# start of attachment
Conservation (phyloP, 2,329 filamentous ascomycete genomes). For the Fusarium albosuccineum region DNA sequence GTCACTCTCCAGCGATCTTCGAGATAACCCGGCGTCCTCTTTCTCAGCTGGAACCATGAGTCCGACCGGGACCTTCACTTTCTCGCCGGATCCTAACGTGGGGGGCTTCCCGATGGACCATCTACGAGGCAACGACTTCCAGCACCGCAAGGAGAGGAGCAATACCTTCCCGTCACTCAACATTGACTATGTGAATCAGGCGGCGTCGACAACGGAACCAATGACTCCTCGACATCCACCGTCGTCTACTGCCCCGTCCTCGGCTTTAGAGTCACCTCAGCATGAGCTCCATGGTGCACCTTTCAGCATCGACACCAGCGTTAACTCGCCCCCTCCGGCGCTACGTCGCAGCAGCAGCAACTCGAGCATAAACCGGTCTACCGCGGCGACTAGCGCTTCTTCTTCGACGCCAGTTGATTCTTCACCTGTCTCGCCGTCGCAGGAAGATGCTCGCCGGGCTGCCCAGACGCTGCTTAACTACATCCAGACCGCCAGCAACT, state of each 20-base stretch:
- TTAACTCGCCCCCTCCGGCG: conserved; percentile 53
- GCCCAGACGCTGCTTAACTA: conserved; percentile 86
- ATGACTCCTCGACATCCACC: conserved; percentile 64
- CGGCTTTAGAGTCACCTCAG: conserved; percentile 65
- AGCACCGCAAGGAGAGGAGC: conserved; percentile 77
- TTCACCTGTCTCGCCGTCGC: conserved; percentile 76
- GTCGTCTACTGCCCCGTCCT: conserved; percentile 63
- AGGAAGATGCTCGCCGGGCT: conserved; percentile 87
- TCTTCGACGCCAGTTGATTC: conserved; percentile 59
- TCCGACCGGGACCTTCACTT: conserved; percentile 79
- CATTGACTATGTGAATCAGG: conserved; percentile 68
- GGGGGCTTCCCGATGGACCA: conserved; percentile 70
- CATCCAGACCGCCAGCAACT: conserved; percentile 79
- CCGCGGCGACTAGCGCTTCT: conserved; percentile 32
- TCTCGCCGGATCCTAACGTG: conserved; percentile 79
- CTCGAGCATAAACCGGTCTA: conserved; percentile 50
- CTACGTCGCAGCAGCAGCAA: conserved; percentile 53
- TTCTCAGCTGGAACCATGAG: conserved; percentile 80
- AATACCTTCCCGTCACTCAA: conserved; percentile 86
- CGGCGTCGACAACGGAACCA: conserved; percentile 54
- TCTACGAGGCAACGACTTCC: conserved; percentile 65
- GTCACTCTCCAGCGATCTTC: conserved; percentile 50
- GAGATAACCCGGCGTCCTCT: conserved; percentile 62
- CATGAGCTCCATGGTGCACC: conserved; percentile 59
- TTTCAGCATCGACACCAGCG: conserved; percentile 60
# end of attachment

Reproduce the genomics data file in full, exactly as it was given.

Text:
Conservation (phyloP, 2,329 filamentous ascomycete genomes). For the Fusarium albosuccineum region DNA sequence GTCACTCTCCAGCGATCTTCGAGATAACCCGGCGTCCTCTTTCTCAGCTGGAACCATGAGTCCGACCGGGACCTTCACTTTCTCGCCGGATCCTAACGTGGGGGGCTTCCCGATGGACCATCTACGAGGCAACGACTTCCAGCACCGCAAGGAGAGGAGCAATACCTTCCCGTCACTCAACATTGACTATGTGAATCAGGCGGCGTCGACAACGGAACCAATGACTCCTCGACATCCACCGTCGTCTACTGCCCCGTCCTCGGCTTTAGAGTCACCTCAGCATGAGCTCCATGGTGCACCTTTCAGCATCGACACCAGCGTTAACTCGCCCCCTCCGGCGCTACGTCGCAGCAGCAGCAACTCGAGCATAAACCGGTCTACCGCGGCGACTAGCGCTTCTTCTTCGACGCCAGTTGATTCTTCACCTGTCTCGCCGTCGCAGGAAGATGCTCGCCGGGCTGCCCAGACGCTGCTTAACTACATCCAGACCGCCAGCAACT, state of each 20-base stretch:
- TTAACTCGCCCCCTCCGGCG: conserved; percentile 53
- GCCCAGACGCTGCTTAACTA: conserved; percentile 86
- ATGACTCCTCGACATCCACC: conserved; percentile 64
- CGGCTTTAGAGTCACCTCAG: conserved; percentile 65
- AGCACCGCAAGGAGAGGAGC: conserved; percentile 77
- TTCACCTGTCTCGCCGTCGC: conserved; percentile 76
- GTCGTCTACTGCCCCGTCCT: conserved; percentile 63
- AGGAAGATGCTCGCCGGGCT: conserved; percentile 87
- TCTTCGACGCCAGTTGATTC: conserved; percentile 59
- TCCGACCGGGACCTTCACTT: conserved; percentile 79
- CATTGACTATGTGAATCAGG: conserved; percentile 68
- GGGGGCTTCCCGATGGACCA: conserved; percentile 70
- CATCCAGACCGCCAGCAACT: conserved; percentile 79
- CCGCGGCGACTAGCGCTTCT: conserved; percentile 32
- TCTCGCCGGATCCTAACGTG: conserved; percentile 79
- CTCGAGCATAAACCGGTCTA: conserved; percentile 50
- CTACGTCGCAGCAGCAGCAA: conserved; percentile 53
- TTCTCAGCTGGAACCATGAG: conserved; percentile 80
- AATACCTTCCCGTCACTCAA: conserved; percentile 86
- CGGCGTCGACAACGGAACCA: conserved; percentile 54
- TCTACGAGGCAACGACTTCC: conserved; percentile 65
- GTCACTCTCCAGCGATCTTC: conserved; percentile 50
- GAGATAACCCGGCGTCCTCT: conserved; percentile 62
- CATGAGCTCCATGGTGCACC: conserved; percentile 59
- TTTCAGCATCGACACCAGCG: conserved; percentile 60